Dogma meets reality in Israel's natural gas market

Eli Tsipori

It is time to give up the illusion of competition in natural gas and to try enlightened regulation instead.

In February, "Globes" reported the plan for liquidating the natural gas monopoly, calling it a bluff. Three months have gone by, and the plan has now been given a facelift - another plan, another solution for the "monopoly", all in the public interest of course. After the saga comes to an end, assuming that, with God's help, it does end, the State Comptroller will write a small book about what was obvious from the outset in one of Israel's major regulatory scandals: too many regulators, too many slogans, too much negative energy between the regulators (you wouldn't believe how they briefed the press and public against each other, to what levels they descended, and how they used journalists to portray themselves as defenders of the public interest and their fellow regulators as corrupt figures supposedly in the services of the tycoons).

When a delegation of regulators traveled to the Netherlands a while ago to study the natural gas market there, we should have all asked why they did it in 2015, many years after the gas reservoirs were discovered. "Globes" reporter Amiram Barkat hit the nail on the head this week when he said that this plan was a bad decision, but worse ones were possible. He described how every band of self-righteous purists and loudmouths purportedly defending the public interest had chased away Australian company Woodside, a company with knowhow, capabilities, and serious DNA, thereby missing at least a theoretical opportunity to generate competition in the gas market.

In general, the word "competition" has become a catchy slogan designed to solve price problems in every market and in every situation. If you ask Antitrust commissioner David Gilo whether one or another plan for creating competition in the gas market will really lower prices, he will say honestly that he does not know, that there is a definitely logical scenario in which liquidating the monopoly or duopoly and introducing several more competitors into this market will not necessarily lead to lower prices.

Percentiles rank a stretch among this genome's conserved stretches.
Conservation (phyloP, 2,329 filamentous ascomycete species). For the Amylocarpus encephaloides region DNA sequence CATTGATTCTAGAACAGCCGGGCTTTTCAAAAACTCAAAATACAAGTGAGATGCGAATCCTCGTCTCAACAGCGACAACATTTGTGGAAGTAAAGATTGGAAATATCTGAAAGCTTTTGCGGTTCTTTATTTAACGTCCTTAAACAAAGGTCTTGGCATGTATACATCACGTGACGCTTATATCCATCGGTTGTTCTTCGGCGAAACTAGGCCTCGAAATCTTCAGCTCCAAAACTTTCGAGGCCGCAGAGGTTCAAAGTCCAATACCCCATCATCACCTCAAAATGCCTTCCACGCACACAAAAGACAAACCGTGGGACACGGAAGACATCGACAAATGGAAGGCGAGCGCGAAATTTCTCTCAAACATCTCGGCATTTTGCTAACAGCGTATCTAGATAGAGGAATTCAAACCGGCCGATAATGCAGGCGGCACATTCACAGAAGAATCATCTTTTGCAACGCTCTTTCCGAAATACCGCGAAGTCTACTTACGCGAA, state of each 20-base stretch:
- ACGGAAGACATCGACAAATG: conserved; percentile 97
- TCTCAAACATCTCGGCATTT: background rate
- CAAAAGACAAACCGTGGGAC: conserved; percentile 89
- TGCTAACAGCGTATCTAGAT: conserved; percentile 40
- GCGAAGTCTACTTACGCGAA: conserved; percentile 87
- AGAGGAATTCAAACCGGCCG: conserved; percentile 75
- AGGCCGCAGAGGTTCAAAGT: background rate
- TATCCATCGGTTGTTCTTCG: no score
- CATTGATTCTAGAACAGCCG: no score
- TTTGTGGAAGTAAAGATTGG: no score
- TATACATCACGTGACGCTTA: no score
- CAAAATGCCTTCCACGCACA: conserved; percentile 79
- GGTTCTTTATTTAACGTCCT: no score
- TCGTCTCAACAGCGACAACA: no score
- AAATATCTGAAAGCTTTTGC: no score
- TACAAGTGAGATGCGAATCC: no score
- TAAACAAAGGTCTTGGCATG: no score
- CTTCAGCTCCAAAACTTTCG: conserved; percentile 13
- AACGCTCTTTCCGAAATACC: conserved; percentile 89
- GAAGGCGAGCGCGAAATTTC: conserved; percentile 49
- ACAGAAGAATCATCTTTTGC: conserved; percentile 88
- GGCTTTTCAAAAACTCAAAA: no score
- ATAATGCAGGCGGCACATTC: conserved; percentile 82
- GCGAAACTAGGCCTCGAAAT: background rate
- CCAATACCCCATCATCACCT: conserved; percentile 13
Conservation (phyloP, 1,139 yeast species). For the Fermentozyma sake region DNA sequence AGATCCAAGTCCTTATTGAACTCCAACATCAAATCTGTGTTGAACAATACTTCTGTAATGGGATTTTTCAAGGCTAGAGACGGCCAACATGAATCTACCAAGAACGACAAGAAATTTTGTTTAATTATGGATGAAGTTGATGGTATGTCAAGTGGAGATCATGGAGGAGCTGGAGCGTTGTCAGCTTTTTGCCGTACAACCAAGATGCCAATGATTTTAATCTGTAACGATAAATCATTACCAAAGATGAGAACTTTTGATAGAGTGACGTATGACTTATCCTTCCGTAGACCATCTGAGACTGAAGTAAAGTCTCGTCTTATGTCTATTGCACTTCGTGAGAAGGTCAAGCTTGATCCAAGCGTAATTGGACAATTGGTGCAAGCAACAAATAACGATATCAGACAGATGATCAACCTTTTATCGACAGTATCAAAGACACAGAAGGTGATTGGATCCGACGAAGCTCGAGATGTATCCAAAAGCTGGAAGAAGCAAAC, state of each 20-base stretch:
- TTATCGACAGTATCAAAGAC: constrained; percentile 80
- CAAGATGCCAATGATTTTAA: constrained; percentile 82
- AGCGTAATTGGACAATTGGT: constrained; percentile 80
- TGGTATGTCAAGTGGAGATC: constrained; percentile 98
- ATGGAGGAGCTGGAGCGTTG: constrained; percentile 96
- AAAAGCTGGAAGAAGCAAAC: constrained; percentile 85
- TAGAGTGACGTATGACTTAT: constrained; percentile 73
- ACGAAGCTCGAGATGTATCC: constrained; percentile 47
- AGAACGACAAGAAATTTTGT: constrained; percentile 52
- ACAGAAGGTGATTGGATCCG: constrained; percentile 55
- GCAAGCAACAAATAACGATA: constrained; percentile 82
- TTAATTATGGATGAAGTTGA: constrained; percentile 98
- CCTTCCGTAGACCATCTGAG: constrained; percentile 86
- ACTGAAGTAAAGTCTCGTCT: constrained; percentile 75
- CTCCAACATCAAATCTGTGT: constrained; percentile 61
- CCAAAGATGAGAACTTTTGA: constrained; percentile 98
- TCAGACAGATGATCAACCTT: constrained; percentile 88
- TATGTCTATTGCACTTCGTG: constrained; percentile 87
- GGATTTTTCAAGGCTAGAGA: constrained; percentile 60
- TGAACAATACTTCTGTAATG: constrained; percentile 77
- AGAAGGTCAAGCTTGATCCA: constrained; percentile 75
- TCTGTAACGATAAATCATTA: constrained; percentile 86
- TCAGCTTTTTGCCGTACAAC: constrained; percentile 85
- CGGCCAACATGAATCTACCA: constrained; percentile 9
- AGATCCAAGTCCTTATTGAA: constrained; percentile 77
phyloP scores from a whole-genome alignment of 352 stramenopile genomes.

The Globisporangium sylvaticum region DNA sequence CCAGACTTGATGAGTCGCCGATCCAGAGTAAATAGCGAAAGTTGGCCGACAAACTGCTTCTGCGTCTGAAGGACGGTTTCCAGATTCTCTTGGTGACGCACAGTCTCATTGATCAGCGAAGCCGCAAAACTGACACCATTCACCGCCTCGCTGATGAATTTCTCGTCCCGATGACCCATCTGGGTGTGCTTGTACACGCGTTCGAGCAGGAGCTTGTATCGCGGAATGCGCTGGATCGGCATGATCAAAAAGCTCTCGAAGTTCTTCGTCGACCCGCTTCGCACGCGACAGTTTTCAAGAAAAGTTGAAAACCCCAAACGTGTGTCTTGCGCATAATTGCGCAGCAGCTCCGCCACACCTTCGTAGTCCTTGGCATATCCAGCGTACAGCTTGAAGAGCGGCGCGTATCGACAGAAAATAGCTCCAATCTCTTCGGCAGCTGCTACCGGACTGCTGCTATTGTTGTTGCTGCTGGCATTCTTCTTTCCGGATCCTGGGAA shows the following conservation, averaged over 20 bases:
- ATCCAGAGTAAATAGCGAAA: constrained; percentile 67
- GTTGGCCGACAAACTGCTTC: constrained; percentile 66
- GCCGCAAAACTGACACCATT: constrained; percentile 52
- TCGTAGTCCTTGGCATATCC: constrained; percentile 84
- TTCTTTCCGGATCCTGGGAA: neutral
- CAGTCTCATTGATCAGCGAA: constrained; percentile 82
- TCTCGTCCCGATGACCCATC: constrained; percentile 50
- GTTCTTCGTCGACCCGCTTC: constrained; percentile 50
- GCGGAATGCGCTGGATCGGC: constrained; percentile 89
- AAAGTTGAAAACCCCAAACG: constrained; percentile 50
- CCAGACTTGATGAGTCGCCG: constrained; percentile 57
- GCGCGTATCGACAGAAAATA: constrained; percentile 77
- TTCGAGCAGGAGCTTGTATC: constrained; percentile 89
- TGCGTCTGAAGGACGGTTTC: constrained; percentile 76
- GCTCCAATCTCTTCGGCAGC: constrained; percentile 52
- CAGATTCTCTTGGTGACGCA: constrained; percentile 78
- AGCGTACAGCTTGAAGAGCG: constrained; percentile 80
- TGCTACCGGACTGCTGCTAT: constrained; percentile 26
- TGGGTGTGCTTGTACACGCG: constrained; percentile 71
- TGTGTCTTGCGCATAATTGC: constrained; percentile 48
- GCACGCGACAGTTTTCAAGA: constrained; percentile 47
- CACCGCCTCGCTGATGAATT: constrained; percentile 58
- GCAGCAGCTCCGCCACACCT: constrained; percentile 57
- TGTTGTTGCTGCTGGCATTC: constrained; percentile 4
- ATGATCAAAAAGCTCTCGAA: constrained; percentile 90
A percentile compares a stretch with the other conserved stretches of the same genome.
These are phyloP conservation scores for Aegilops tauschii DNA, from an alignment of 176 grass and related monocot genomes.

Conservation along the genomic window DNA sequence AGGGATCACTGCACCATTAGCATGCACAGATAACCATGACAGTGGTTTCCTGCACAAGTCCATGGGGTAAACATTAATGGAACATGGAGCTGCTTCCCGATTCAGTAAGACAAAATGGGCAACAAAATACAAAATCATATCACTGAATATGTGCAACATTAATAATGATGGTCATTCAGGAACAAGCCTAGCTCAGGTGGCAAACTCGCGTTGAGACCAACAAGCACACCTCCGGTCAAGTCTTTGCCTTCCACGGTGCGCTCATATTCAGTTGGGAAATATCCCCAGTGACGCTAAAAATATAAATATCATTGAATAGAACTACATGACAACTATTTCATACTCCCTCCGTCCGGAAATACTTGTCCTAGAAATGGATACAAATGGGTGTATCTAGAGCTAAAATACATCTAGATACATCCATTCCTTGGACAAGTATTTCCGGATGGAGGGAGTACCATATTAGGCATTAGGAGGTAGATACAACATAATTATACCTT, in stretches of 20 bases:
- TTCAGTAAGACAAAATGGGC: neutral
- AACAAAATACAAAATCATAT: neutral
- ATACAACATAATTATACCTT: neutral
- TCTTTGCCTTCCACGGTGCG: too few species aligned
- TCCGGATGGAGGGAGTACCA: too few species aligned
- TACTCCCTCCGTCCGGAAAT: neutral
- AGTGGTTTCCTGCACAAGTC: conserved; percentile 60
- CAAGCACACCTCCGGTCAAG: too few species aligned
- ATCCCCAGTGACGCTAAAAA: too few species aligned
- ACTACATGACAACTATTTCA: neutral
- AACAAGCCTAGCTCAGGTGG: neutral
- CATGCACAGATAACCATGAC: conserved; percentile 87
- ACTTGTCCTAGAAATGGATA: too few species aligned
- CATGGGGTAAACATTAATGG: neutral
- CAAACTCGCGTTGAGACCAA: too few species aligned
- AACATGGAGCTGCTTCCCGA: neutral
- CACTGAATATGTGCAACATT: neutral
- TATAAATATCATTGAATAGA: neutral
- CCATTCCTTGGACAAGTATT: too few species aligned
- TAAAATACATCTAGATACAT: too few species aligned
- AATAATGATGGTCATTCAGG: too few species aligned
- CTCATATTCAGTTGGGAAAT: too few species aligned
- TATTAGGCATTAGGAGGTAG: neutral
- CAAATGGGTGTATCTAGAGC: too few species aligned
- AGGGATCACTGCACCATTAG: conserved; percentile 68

This could be the biggest problem of the whole natural gas market imbroglio: the illusory quest for competition at any price and in every market, even though there are markets in which splitting up monopolies and duopolies does not necessarily lead to the theoretical results projected by the economics faculties, and sometimes causes more damage than benefit (yes, to the consumer, the same consumer that the purists talk about in such lofty tones).

It is sometimes necessary to stop, think, and accept the situation - to admit that the various contorted efforts to liquidate the monopoly have failed. There is no reason to be shocked by this. Instead of continuing to mislead the public by garnering headlines about dissolving the monopoly, the state should introduce effective price supervision, oblige the developers to settle for lower profits, while foregoing some of its profits (the state receives royalties, corporate tax, and the Sheshinski tax), or decide to go the way of Norway by managing the gas reservoirs itself, with a foreign company to operate them. The problem is that the Ministry of Finance officials and all the high priests of competition are incapable of admitting this and turning their backs on their holy books. Their hair stands on end every time price controls or government ownership of natural resources is mentioned.

For them, and for all the purists, here is a headline about an old-new plan to be devised for the nth time - today, tomorrow, in a week, two weeks, two months, until the end of time. Under the "plan," Yitzhak Tshuva's Delek Group Ltd. (TASE: DLEKG) and Noble Energy will have to give up their holdings in the Tamar reservoir (Delek Group completely, Noble Energy part of its holding), with 42% of the shares in the reservoir passing to a "new player," in the fantasies of the plan's designers.